(6.67 × 10−11 N·m2·kg−2).
The pull of one particle towards another acts on the line between them.
Since we are using Cartesian coordinates to represent the position of
a particle, it
is convenient to break up the force into its x- and y-components
(Fx, Fy) as illustrated below.
The principle of superposition says that
the net force acting on a particle in the x- or y-direction is the sum
of the pairwise forces acting on the particle in that direction.
Newton's second law of motion postulates that
the accelerations in the x- and y-directions are given by:
ax = Fx / m, ay = Fy / m.
Simulating the universe: the numerics.
We use the leapfrog finite difference approximation scheme
to numerically integrate the above equations: this is the
basis for most astrophysical simulations of gravitational systems.
In the leapfrog scheme, we discretize time, and update the time
variable t in increments of the time quantum Δt
(measured in seconds).
We maintain the position
of each particle at each time step.
The steps below illustrate
how to evolve the positions and velocities of the particles.
Do not interleave steps A and B;
otherwise, you will be computing the forces at time t
using the positions of some of the particles at time t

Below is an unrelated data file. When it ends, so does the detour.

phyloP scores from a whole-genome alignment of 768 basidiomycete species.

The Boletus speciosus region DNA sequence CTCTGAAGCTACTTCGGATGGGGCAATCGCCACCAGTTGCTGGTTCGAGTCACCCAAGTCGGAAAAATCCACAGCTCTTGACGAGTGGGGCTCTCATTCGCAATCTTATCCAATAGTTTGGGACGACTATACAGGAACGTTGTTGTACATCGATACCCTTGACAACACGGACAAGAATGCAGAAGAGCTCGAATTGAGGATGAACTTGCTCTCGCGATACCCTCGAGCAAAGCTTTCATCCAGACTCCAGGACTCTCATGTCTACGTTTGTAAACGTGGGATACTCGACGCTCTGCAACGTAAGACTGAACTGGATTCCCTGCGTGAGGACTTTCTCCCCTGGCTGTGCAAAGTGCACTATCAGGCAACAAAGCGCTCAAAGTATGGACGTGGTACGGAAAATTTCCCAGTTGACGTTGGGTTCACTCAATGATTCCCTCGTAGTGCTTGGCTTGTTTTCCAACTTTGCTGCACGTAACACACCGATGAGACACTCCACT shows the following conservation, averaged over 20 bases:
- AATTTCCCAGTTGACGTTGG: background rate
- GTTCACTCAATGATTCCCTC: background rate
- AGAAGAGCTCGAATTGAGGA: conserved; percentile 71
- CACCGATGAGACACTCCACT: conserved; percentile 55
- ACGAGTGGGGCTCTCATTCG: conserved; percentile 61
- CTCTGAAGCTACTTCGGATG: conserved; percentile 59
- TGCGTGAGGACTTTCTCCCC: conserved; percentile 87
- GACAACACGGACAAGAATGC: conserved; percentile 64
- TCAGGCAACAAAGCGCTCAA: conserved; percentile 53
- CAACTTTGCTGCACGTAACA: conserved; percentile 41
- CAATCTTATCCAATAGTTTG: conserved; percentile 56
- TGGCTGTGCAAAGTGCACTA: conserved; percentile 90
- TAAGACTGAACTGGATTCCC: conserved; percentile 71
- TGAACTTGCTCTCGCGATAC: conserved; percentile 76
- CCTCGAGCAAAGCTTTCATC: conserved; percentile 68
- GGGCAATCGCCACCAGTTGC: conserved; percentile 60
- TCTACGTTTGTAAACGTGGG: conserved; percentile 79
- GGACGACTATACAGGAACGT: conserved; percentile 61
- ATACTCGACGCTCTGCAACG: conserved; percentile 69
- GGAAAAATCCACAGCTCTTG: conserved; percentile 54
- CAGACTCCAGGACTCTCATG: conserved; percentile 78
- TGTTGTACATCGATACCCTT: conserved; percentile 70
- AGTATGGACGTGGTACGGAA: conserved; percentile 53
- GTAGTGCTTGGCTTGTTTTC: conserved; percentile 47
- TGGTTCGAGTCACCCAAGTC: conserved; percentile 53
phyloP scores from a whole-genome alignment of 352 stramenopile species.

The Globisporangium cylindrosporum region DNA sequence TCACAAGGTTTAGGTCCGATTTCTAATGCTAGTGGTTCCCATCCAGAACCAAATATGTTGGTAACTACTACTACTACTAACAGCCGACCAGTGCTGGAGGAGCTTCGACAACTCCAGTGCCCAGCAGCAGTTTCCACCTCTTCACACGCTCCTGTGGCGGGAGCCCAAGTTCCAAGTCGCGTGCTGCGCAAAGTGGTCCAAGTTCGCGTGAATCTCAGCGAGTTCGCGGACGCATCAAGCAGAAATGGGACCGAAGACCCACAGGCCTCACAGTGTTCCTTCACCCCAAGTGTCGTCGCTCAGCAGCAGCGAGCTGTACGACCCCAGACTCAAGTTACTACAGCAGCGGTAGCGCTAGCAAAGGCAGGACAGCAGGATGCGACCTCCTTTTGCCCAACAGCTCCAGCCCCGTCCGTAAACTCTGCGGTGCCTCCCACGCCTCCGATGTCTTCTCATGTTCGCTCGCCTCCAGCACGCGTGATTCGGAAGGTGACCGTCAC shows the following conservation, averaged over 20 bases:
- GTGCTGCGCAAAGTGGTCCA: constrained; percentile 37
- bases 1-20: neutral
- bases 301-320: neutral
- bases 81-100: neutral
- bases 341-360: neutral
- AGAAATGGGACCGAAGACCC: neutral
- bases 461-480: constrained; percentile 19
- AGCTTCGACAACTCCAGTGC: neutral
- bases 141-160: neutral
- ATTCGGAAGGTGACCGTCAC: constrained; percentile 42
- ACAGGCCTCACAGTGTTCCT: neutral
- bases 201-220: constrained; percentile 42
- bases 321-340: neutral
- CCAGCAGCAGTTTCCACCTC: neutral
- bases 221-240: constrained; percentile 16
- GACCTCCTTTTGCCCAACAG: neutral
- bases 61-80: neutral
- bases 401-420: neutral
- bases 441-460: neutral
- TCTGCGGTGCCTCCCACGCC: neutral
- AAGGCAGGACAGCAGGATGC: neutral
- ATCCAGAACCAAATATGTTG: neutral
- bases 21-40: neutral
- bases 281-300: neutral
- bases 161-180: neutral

and others at time t + Δt.
The simulation is more accurate when Δt is
very small, but this comes at the price of more computation.
- Step A (calculate the forces).
For each particle, calculate the net force
at the current time t
acting on that particle using Newton's
law of gravitation and the principle of superposition.
Note that force is a vector (i.e., it has direction).
In particular, Δx and Δy
are signed (positive or negative).
In the diagram above, when you compute the force the sun exerts on the earth,
the sun is pulling the earth up (Δy positive) and to the
right (Δx positive).
- Step B (update the velocities and positions).
For each particle:
Calculate its acceleration (ax, ay) at
using the net force computed in Step A and Newton's second law of motion:
ax = Fx / m, ay = Fy / m.
Calculate its new velocity (vx, vy) at the next time
step by using the acceleration computed in (i) and the velocity from the old time step:
Assuming the acceleration remains constant in this interval, the new
(vx + Δt ax,
vy + Δt ay).
Calculate its new position (px, py) at time
t + Δt by using the velocity computed in (ii)
and its old position at time t:
Assuming the velocity remains constant in this interval,
the new position is
(px + Δt vx,
py + Δt vy).
- Step C (draw the universe).
Draw each particle, using the position computed in Step B.
Creating an animation.
Draw each particle at its current position to standard drawing,
and repeat this process at each time step until the designated stopping time.
By displaying this sequence of snapshots (or frames) in rapid succession,
you will create the illusion of movement.
After each time step,
draw the background image starfield.jpg;
redraw all the particles in their new positions; and